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Africa

How Africa can prosper by following Deng’s economic model

Teodoro Poulson says the continent has the resources and the young population needed to thrive, and China’s model of direct state investment in technology and entrepreneurship offers a way forward

PUBLISHED : Thursday, 16 November, 2017, 11:02am
UPDATED : Thursday, 16 November, 2017, 7:18pm

Perhaps no one in the 20th century had a greater impact than Deng Xiaoping, who reformed China’s economy. Deng’s approach included four “modernisations”: agriculture, industry, national defence, and science and technology.

These are key growth industries that account for most jobs in Africa. The sectors must flourish for Africa to create jobs for its booming youth population. Science, technology and innovation are especially important. Deng’s belief in state investment in technology had a dramatic long-term impact. Today, China accounts for 20 per cent of global research and development expenditure. The world’s third-, fourth- and fifth-largest smartphone manufacturers are Chinese.

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China prioritises development of talent to drive growth in science and technology via government-sponsored schemes. Many old, traditional cities have become modern centres of technology R&D. The old industrial city Wuxi now welcomes foreign technology entrepreneurs and skilled foreigners to set up enterprises.

African entrepreneurs need state support to accelerate, and the pursuit of capitalism in the developing world should be measured. They should know the importance of innovation-led job creation, localised manufacturing and a strong export economy.

Deng legitimised the pursuit of wealth and material happiness, and his reforms let farmers profit.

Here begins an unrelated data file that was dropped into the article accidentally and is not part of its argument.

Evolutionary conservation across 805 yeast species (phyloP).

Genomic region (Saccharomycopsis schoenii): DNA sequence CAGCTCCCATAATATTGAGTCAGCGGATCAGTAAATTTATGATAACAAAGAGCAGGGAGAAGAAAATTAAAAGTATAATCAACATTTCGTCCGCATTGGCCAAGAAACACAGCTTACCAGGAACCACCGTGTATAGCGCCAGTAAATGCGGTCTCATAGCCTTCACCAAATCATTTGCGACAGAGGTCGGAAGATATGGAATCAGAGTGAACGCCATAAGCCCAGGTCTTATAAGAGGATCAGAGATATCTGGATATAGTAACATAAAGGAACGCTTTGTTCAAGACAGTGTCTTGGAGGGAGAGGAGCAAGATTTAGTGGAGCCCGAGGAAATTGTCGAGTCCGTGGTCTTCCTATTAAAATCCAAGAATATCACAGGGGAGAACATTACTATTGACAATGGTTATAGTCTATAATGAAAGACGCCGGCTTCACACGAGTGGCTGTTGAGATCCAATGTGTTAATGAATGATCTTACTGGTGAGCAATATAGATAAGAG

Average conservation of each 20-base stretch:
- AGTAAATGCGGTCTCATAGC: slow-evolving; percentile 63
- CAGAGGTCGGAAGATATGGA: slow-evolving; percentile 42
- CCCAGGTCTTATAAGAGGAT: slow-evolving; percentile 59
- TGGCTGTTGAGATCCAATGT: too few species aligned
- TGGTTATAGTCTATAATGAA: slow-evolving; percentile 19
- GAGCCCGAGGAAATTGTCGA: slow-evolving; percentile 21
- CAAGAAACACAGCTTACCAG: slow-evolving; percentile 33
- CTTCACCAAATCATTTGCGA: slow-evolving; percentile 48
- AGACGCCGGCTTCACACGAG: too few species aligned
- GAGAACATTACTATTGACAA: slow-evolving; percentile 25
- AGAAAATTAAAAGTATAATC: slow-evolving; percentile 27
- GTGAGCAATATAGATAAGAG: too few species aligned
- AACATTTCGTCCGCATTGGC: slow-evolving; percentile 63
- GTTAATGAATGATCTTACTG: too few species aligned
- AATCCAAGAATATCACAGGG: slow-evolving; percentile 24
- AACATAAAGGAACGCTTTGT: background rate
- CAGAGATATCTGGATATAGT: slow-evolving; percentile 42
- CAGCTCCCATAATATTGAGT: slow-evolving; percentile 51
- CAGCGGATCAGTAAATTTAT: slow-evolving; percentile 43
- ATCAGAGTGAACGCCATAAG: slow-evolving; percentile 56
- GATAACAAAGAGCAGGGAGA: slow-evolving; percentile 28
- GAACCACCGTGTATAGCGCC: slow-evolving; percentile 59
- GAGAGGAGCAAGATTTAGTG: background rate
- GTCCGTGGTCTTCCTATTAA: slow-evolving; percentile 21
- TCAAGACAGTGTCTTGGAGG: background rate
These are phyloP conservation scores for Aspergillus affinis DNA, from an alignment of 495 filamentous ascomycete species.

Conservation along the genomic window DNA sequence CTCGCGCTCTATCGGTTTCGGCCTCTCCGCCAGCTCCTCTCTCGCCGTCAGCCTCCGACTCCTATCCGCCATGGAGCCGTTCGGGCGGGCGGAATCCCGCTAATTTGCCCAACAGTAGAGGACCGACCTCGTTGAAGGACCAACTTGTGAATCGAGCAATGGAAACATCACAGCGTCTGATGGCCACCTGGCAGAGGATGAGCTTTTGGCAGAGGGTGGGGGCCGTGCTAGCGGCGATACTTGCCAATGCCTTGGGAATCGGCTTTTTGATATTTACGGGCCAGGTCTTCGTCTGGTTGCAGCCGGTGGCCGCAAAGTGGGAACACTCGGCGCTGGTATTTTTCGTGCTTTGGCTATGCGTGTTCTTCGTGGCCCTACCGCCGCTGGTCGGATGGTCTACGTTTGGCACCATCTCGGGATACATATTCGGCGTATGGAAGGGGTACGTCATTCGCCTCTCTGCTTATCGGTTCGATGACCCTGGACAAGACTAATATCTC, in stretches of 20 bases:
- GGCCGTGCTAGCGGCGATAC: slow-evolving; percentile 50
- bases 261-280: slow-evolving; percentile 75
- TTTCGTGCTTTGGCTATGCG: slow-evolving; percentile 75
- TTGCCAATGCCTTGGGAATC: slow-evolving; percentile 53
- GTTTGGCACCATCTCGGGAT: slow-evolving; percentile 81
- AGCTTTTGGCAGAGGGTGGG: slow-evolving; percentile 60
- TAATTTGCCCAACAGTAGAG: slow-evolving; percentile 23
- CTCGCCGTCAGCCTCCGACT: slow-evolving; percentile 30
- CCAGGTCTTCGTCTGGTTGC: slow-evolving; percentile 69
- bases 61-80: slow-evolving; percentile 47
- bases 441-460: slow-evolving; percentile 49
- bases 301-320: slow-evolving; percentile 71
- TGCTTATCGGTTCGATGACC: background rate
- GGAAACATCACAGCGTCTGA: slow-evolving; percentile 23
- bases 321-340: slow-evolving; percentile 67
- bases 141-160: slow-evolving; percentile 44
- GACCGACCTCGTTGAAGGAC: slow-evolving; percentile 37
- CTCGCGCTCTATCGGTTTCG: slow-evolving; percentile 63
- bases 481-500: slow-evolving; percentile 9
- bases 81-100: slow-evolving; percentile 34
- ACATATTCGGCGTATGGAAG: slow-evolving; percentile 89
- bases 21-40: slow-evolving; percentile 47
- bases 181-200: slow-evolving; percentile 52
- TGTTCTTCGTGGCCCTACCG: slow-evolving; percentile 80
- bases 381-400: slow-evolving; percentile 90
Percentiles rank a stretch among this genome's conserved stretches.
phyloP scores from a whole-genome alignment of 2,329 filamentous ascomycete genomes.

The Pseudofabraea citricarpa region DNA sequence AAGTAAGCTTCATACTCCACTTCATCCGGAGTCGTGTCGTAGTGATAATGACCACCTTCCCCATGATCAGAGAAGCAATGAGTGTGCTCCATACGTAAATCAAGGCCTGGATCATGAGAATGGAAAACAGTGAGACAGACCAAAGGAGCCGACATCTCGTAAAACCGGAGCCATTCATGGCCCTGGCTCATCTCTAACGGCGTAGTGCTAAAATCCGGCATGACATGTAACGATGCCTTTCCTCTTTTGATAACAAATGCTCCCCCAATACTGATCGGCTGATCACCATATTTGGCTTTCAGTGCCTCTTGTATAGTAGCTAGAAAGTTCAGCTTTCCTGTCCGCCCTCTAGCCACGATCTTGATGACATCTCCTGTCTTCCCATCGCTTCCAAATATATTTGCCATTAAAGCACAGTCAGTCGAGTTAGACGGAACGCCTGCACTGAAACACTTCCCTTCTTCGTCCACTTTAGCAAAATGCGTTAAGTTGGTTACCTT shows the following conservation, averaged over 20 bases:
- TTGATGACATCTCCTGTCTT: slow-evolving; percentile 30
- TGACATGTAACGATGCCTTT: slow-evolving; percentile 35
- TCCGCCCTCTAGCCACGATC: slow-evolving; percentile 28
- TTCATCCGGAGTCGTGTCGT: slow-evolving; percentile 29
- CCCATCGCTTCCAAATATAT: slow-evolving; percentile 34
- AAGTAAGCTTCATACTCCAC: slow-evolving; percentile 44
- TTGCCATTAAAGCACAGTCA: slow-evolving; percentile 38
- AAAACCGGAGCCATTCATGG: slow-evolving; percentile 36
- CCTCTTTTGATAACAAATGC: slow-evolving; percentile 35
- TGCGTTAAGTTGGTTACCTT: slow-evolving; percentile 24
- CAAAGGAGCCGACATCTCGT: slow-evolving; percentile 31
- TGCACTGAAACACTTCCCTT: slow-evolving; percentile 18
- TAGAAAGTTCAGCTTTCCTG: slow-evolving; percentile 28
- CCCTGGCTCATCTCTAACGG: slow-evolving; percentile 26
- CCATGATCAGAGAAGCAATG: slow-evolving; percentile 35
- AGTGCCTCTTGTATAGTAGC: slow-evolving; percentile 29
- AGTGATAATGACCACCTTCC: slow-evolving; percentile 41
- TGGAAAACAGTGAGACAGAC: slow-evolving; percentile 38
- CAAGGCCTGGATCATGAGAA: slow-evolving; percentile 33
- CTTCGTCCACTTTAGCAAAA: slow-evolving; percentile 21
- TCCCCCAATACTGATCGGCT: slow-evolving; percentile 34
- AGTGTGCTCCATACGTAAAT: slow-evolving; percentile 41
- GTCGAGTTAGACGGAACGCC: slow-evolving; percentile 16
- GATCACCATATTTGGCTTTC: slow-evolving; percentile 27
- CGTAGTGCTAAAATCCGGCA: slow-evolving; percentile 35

Africa’s largest employer is agriculture. In China, agriculture was modernised by granting more autonomy to farmers, alongside state investment in food-processing facilities. These helped farmers experiment with crops, improve output and process their own produce for local markets. Deng allowed farmers to rent state-owned plots, while land could be contracted for decades, meaning farmers could invest for a sustainable future.

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African policymakers can learn from mistakes and successes. Deng helped create special economic zones to encourage foreign investment and helped facilitate transfer of technology, skills and knowledge from developed economies. Special economic zones are increasingly widespread in Africa. So are initiatives for entrepreneurs, including direct financial support.

State investment in private enterprises may go against free-market thinking in established economies. However, Deng was more interested in outcomes than ideology. African governments seeking sustainable, diverse economic growth should adopt a similar attitude.

Teodoro de Jesus Xavier Poulson is an economist and board member of the Investment Committee of the Fundo Activo de Capital de Risco Angolano (Facra), an Angolan venture capital fund that fosters the development of SMEs